Barley Mowat 

Gotta Admit It’s Getting Better

with one comment

The BC Liquor Distribution Branch, being a public body, periodically releases a bunch of numbers about the state of liquor consumption in British Columbia. These reports are generally slipped onto their website with little to no fanfare in the hopes that no one’s paying attention, but I am.

Such an attitude is to be expected, though, from an organization assigned the schizophrenic task of selling as much liquor as possible to maximize profits while simultaneously being required to hold the world-view that booze, and therefore rising sales thereof, are bad. When you think about the LDB through this lens so very many of their actions begin to make sense.

Especially store interiors that
make you feel like a rummy getting your medicine.

Enough with the psychology, already. What goodies can be found in our latest set of numbers? The LDB’s 4-times-annually market statistics publication, imaginatively named the ‘Quarterly Market Review’ contains all sorts of fun stats. Here’s my glossy overview, but definitely feel free to read the thing yourself.

People in BC are spending about the same money on booze as they did last year. It’s down a bit, but not significantly. If we wanted to characterize the BC market in a sweeping generalization (and really, who doesn’t?) things can be boiled down thusly:

Beer down slightly (although up for domestic brands), Ciders/Coolers up a lot, Spirits down, Wine down slightly

Screw the 10,000 metre view, though, I want to know how craft beer is doing! Well, folks, it’s doing well. Awesome, in fact. Of course, sales statistics aren’t reported by the LDB into “craft” and “shiite” so we have to do some interpreting. The stats we do have are based on three categories of volume: >160,000HL, >15,000 but <160,000HL and <15,000HL. The small guys are safely craft, the middle group includes some from both ends of the spectrum (GIB, Lighthouse, Phillips, and rather famously Pacific Western, etc) and the upper end is safely macro. So how do things look for your made-in-BC beer scene? (Year over Year numbers, Domestic Beer, by volume) Macro Volumes: Down 1.33% Middle Volumes: Up 9.74% Craft Volumes: Up 35.57% Yay us. Don't pop the bottle conditioned Belgian ales just yet, though. Time for a healthy dose of perspective. That 1.45% that the macros lost? That's 2,481,897 litres of beer. That's an abstract number until you realize it's about the same production volume as for all the breweries under 15,000HL combined. Not the increase, mind you, but the total annual production. The macros didn't earn their name for no reason.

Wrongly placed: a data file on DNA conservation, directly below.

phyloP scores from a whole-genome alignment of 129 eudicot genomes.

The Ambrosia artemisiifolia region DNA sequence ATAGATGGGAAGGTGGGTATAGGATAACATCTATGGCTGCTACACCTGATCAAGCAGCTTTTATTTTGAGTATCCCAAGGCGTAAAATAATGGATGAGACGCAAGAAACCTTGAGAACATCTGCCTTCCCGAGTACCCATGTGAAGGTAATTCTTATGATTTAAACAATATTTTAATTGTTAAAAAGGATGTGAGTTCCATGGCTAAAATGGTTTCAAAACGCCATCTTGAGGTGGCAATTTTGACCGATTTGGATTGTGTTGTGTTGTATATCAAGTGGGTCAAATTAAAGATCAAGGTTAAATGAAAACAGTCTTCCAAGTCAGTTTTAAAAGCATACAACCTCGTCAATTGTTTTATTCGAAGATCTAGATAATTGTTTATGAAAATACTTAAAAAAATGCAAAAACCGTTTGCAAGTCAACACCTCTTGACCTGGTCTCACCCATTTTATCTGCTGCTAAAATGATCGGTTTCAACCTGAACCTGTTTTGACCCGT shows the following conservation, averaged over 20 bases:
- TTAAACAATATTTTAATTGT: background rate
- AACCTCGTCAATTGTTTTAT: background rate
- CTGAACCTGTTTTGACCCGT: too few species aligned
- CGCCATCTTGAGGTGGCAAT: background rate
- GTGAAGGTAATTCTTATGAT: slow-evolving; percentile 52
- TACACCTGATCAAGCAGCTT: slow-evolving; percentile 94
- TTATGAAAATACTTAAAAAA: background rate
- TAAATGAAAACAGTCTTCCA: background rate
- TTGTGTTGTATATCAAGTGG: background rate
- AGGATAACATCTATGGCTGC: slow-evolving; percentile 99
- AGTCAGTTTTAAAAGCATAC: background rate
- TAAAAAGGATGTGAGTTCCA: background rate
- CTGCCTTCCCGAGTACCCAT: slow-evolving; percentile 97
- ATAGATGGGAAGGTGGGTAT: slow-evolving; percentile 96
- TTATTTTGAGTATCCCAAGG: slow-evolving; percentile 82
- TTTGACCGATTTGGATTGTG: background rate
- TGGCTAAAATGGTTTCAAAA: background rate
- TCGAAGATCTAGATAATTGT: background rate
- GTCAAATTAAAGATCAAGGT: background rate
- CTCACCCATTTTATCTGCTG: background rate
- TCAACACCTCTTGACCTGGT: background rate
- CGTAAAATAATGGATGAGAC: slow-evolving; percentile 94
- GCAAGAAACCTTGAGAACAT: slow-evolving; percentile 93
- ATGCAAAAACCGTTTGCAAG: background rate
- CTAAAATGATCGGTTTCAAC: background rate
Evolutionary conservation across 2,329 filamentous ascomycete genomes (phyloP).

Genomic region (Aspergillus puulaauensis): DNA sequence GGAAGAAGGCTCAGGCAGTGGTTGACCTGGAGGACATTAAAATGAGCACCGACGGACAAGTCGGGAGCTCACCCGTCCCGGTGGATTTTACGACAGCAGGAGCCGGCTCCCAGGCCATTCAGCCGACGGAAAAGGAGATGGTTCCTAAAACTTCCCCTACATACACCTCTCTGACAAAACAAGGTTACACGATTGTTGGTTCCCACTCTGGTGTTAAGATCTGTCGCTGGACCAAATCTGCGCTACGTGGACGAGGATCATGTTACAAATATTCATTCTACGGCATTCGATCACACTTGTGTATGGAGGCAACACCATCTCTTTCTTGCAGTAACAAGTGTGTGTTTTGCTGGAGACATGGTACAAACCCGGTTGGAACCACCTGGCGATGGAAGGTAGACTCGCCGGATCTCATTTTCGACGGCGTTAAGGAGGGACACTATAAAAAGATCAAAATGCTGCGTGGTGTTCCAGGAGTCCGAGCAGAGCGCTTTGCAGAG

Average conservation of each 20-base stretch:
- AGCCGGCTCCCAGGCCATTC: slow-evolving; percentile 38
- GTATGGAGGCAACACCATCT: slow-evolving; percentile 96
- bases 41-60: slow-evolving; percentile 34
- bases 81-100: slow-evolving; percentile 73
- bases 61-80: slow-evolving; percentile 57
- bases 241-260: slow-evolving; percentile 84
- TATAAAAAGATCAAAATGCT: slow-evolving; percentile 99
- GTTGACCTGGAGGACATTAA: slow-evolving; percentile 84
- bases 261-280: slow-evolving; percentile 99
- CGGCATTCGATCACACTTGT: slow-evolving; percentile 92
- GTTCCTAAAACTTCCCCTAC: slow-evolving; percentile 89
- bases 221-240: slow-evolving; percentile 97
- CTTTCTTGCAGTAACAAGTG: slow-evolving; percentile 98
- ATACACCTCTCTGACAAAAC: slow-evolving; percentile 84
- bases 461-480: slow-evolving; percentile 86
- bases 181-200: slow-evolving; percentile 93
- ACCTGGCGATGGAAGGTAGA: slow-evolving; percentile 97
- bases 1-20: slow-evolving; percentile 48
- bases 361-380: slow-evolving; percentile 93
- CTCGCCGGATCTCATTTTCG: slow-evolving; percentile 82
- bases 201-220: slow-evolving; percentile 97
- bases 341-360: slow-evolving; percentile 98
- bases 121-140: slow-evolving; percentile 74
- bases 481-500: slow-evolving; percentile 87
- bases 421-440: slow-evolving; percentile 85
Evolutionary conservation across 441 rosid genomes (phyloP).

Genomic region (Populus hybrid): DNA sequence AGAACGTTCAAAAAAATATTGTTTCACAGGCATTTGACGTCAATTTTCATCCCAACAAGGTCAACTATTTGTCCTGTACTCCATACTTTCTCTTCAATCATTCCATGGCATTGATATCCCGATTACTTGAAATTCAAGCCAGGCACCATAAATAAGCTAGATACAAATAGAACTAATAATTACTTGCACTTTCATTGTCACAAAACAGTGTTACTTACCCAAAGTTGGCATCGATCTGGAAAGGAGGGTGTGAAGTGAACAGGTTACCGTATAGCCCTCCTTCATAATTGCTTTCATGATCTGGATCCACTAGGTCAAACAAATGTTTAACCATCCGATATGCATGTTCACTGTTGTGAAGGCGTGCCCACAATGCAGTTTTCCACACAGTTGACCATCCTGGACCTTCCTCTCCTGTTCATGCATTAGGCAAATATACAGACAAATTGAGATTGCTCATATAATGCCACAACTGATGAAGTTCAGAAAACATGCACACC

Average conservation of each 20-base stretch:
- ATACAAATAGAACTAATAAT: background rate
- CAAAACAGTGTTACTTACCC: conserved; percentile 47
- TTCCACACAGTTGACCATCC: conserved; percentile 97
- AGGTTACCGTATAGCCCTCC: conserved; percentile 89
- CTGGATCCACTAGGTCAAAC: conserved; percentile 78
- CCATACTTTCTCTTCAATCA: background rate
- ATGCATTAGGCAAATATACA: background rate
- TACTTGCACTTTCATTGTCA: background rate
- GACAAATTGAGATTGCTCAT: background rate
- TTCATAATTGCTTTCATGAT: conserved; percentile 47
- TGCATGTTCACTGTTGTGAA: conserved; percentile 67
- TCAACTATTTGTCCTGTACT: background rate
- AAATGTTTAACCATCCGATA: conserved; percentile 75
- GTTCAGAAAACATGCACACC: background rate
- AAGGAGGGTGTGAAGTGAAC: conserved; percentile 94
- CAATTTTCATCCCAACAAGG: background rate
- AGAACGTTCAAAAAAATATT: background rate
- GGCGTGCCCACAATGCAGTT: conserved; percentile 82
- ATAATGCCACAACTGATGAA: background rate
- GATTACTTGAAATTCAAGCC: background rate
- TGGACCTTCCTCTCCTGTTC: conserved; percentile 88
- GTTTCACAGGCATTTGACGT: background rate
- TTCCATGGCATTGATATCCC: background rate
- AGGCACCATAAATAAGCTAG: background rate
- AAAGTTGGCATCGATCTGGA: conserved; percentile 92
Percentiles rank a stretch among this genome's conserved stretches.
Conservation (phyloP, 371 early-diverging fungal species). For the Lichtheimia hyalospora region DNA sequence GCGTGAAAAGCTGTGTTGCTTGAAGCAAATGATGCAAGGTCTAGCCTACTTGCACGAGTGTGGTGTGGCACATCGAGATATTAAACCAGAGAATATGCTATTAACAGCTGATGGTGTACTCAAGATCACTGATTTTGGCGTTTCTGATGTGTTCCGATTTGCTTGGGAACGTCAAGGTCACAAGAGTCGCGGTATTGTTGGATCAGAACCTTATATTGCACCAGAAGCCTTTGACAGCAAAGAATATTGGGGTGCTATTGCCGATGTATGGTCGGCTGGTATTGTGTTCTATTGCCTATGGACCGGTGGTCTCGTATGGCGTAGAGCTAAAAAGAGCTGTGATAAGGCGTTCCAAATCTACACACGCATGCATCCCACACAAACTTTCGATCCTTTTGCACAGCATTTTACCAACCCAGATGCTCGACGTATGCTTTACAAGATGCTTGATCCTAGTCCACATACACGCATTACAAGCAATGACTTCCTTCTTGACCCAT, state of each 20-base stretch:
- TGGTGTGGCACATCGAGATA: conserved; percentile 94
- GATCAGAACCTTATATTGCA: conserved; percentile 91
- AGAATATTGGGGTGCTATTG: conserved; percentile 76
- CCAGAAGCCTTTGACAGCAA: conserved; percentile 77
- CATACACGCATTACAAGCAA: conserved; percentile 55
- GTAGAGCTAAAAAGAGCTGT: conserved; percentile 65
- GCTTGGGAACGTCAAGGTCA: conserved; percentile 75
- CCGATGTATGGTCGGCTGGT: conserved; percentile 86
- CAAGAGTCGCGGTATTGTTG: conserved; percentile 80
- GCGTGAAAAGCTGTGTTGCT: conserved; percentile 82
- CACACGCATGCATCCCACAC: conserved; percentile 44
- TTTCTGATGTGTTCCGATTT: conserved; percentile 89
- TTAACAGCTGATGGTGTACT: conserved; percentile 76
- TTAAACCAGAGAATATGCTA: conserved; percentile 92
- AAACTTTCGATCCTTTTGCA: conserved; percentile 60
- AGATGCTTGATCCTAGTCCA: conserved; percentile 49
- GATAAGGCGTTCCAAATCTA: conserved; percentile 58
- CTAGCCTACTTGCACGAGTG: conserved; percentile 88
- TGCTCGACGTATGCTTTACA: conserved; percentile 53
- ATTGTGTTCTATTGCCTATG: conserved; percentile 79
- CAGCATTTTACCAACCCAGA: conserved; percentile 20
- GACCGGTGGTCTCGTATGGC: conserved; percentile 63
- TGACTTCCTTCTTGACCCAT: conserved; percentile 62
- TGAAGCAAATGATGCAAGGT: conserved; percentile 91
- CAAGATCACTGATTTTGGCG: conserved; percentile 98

Pictured: Business-ending disaster for a craft brewery; 2 hours of inconvenient insurance paperwork for a macro.

Overall, though, the trend is clear. In 2009 the macros accounted for ~91% of all domesticly produced beer sold in BC. That number has changed slowly over the years since: 89% (2010), 85% (2011), 83% (2012) and now 81%. In that time, sales of both the middle guys and the small guys have doubled. In short, the likes of MolsonCoors and AB-InBev are bleeding out, slowly.

Taking up the middle ground are a mix of the almost macros (Pac West, OK Springs, and Granville Island), but also a healthy dose of brand new and expanding true craft breweries. The domestic tiny-brewery market went up by ~29,000hl in the past twelve months. In the big scheme of things, it’s less beer than the macros could produce in a week, but on more down-to-earth scales it’s almost 100 Bridge Breweries, or 2 Parallel 49s.

And that’s just the beer we SOLD. Chronic shortages at the new breweries show that demand is exceeding supply. Want to buy some Powell Street Old Jalopy? Good luck with that. Growth in the little-guy market is large and growing: 16% (2010), 6% (2011), 11% (2012) and 36% (2013). Keep in mind that as the more successful breweries cross that magic 15,000HL boundary they stop counting on the bottom end. Even with the occasional 15,000HL hit to the bottom line, the smallest breweries just keep selling ever-larger quantities of great beer.

In short, it’s never been a better time to be a craft brewery or a craft beer drinker in BC.

Written by chuck

August 6th, 2013 at 3:59 pm

Posted in Beer and You

One Response to 'Gotta Admit It’s Getting Better'

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  1. Great writing, Chuck. I can count five or six interesting things I learned from this.

    There were a couple of spots where the figures raised questions for me; what we need is a nice chart showing just how much share of BC market the Craft, Regional and Macro vendors have had over time. Maybe that exists somewhere.


    7 Aug 13 at 21:50

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